Review: S.A. Sabdoprijono, “Pandawa Kumpul”

I imagine, based on my previous knowledge of Javanese shadow plays, that we were treated to a rather truncated version of this well-known excerpt from the Mahabharata (the part where the five Pandawa brothers get bored with being in exile, and help a king, their grandfather, fight a war), although at nearly three hours, it was tough to tell.

The shadow puppet mastery of Sigit Adji Sabdoprijono (currently a professor-in-residence at University of Michigan) is irrefutable.  People were encouraged to have a peek behind the screen to see him at work, and throughout the play the crowd watching him was large (I had a gander myself, and this was an artist at work, I’m telling you).  The problem was that all of the English narration was done before the start of the play, leaving a bewildered audience of 1100-plus trying desperately to figure out what was going on (Except for the Indonesians in the audience, of course, who could follow the native-language narrative just fine).  I lost the thread around the halfway point, so when one of the characters pulled out a pistol and shot another, the only way I could tell it was a good guy shooting a bad guy was that I remembered that all of the bad guys came from the right side of the screen.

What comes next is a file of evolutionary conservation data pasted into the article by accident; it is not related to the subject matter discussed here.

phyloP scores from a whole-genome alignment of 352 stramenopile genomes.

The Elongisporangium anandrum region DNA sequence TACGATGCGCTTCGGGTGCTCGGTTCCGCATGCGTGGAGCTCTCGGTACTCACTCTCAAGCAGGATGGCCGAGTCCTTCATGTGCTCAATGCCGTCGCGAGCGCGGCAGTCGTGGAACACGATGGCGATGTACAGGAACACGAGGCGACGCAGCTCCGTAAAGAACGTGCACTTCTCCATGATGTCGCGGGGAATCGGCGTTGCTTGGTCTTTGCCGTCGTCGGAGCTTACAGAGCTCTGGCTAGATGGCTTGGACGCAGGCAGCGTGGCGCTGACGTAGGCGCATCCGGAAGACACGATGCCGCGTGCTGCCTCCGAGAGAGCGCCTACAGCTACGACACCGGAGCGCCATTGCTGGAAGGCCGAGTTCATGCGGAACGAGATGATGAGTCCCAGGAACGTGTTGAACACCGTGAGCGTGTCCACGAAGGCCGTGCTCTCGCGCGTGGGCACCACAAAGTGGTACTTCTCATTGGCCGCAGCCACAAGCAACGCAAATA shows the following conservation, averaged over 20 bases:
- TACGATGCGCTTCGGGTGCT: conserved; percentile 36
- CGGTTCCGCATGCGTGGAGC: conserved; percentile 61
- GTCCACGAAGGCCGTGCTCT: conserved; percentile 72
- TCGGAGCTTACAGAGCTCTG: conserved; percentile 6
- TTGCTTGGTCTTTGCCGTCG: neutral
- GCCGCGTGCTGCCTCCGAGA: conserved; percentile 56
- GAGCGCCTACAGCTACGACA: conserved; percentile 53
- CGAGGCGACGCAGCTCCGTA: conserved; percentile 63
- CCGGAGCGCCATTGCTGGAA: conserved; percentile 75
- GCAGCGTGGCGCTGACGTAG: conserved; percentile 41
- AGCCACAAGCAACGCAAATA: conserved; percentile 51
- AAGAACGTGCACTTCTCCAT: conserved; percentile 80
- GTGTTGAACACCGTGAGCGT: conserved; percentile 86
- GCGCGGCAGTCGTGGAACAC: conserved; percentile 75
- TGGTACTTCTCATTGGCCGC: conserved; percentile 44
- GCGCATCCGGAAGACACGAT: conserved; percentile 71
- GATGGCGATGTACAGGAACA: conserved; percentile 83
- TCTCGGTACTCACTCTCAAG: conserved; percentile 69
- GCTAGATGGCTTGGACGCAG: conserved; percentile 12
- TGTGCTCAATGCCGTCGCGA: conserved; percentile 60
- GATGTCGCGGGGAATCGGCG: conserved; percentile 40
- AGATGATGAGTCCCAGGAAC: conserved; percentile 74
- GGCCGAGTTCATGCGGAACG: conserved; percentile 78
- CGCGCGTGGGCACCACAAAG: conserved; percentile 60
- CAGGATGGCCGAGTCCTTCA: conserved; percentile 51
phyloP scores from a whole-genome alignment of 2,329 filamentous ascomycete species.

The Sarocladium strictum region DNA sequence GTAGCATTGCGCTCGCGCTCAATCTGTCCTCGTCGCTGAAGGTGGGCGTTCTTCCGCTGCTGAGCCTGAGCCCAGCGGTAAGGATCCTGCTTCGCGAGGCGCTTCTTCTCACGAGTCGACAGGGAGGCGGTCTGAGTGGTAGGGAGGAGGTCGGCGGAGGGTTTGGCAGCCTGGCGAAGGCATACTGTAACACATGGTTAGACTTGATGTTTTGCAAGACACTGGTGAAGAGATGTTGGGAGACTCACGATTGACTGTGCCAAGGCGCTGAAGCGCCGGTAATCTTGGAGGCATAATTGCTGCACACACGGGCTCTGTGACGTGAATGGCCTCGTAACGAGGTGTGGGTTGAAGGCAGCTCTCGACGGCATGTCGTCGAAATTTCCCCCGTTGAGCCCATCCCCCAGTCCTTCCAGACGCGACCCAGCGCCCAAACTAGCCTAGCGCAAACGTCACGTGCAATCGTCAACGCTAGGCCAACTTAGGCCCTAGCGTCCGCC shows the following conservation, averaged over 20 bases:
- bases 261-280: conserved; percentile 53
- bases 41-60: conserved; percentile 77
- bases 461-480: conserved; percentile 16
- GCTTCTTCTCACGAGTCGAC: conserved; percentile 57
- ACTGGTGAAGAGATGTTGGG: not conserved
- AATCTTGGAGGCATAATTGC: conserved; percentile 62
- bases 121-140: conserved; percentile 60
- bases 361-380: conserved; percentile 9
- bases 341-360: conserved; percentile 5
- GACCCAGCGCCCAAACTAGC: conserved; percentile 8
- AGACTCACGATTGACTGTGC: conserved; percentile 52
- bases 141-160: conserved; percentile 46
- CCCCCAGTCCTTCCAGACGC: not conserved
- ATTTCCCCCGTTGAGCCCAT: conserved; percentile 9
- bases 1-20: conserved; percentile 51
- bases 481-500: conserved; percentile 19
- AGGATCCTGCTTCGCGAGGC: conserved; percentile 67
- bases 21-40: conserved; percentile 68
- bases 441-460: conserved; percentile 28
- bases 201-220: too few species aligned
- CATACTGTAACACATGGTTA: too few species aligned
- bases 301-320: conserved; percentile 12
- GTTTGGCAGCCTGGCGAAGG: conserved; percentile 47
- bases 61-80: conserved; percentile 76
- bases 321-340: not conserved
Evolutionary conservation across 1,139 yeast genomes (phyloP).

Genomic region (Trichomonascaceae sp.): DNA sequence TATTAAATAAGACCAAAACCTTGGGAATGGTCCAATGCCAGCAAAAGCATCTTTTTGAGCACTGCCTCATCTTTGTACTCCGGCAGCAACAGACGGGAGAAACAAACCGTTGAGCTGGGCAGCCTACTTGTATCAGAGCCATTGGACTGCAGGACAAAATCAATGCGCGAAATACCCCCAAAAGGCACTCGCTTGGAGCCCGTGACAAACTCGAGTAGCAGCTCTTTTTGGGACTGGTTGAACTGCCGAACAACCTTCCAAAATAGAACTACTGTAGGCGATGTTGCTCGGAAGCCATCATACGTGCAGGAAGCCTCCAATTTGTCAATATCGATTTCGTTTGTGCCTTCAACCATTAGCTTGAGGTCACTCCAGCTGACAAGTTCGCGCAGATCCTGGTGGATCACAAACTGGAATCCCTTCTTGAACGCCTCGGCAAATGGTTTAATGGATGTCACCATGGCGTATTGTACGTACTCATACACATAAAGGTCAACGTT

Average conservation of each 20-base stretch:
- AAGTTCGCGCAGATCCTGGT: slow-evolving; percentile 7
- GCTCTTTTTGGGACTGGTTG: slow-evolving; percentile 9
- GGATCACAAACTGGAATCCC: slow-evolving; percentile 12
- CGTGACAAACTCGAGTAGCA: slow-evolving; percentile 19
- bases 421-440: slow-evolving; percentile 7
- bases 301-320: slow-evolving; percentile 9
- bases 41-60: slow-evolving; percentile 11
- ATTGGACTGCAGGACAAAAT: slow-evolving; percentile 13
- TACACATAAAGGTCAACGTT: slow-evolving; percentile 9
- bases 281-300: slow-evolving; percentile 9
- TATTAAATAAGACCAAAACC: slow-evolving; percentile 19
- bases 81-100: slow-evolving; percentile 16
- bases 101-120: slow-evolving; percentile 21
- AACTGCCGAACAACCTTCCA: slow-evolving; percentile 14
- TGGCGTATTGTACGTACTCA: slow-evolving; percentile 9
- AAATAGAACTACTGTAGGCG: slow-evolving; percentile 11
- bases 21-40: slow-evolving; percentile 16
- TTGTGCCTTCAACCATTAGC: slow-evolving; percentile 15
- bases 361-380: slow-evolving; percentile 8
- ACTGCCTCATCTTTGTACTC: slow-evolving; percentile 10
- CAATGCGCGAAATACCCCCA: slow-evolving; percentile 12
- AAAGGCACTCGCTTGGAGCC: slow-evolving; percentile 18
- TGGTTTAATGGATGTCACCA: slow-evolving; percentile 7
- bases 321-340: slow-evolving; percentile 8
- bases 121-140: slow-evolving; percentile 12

It has been 15 years since the last full-on Wayang Kulit was staged in SE Michigan, so I do feel priviledged to have seen this one.  Let’s hope next time an English narrative is added, or at least a libretto is provided, so that the intricate, hypnotic world of the shadow play is more fully opened to us Yankee swine.

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